Cheshire and Merseyside has been awarded Suicide-Safer Community status by Living Works, the world’s leading suicide prevention training company.
This award is symbolic of the hard work of colleagues and partners from across Cheshire and Merseyside over the last five years, implementing the NO MORE Suicide Strategy together.
The sub-region fulfils all the high standards required for the accreditation through an improvement approach to working. This is difficult to achieve for one locally, so to have been successful as a sub-region is a tremendous accomplishment.
It is testament to the excellent integrated working, innovation and cross-cutting programmes that Cheshire and Merseyside partners deliver as system leaders.
In order to be recognised as a Suicide-Safer Community, there are ten areas of community action that must be addressed. These include training, suicide bereavement, leadership and mental health promotion.
There is still much more to be done in order to achieve zero suicides in the regions but this award signals great progress.
Sue Forster, Chair of the Cheshire & Merseyside NO MORE Suicide Partnership Board and Director of Public Health for St Helens said “So many people have contributed towards this prestigious accolade. I am grateful for their dedication and support. We truly have a fantastic partnership approach to suicide prevention and have achieved many things from training to awareness raising campaigns and supporting those bereaved by suicide.
“On behalf of the NO MORE Suicide Partnership Board I would like to thank all colleagues and partners who have helped us achieve this award. As we refresh the NO MORE Suicide strategy and action plan, we will continue to work together in our aim to reach zero suicide in Cheshire & Merseyside.”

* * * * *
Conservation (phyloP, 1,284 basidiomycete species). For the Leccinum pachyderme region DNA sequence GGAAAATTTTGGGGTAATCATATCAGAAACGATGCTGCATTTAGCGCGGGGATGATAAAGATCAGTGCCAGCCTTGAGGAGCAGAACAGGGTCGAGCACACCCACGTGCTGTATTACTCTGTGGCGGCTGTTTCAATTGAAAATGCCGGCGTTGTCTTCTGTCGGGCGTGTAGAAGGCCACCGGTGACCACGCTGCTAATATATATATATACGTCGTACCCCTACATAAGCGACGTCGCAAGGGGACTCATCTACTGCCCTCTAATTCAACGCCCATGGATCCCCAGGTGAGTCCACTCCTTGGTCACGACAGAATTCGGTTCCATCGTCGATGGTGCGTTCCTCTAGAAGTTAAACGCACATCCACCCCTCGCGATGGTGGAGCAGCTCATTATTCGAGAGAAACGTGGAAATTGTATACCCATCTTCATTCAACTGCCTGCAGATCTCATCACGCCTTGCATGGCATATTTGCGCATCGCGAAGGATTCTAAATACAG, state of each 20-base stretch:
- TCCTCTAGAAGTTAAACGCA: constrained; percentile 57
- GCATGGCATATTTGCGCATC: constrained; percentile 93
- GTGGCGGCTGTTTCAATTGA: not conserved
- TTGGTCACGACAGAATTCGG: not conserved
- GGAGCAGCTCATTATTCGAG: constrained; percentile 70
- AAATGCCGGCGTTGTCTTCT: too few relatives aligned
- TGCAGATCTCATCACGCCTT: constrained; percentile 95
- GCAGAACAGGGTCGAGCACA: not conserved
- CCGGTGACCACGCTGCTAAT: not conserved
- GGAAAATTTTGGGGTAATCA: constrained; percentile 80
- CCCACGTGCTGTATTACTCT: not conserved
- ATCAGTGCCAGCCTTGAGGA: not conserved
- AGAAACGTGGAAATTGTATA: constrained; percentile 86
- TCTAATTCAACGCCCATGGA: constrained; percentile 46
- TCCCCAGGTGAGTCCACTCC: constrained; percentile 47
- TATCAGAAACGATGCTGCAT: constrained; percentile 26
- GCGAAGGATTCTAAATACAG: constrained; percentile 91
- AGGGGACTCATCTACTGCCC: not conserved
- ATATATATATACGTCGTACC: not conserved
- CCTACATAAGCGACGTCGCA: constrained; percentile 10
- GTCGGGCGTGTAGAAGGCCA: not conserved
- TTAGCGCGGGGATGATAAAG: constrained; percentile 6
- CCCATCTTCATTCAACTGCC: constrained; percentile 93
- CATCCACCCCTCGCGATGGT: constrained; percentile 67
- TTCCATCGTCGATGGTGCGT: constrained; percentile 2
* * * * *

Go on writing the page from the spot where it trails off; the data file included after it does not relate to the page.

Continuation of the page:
Louise Gittins, lead elected member for Suicide Prevention in Cheshire & Merseyside and Leader of Cheshire West & Chester Council added: “I am delighted to hear that Cheshire & Merseyside have received this award.
“I have been so impressed with the work that has been carried out to prevent suicide in our area and have seen the dedication and commitment of the Board, operational groups and partners throughout Cheshire & Merseyside. I look forward to working with colleagues in the future on this important public health issue.”
Dr Matt Tyrer, acting director of public health at Cheshire East Council, said: “Suicide and mental health are topics that many people feel unable to talk about for fear of being misunderstood or others being judgemental.
“This award and the training behind it will allow the public health team at Cheshire East Council, and teams across the sub region, to be well equipped with the necessary skills to work with partners and residents to spread awareness, offer support and to reduce stigma.
“Ultimately improving our mental health and wellbeing and feeling empowered to talk about how we are feeling will help us to reach zero suicides in Cheshire East.”
The award will be celebrated and acknowledged at the World Suicide Prevention Day webinar led by Champs Collaborative on the 10th September 'Hope and Recovery in the time of COVID-19'. Registration for this webinar will open shortly.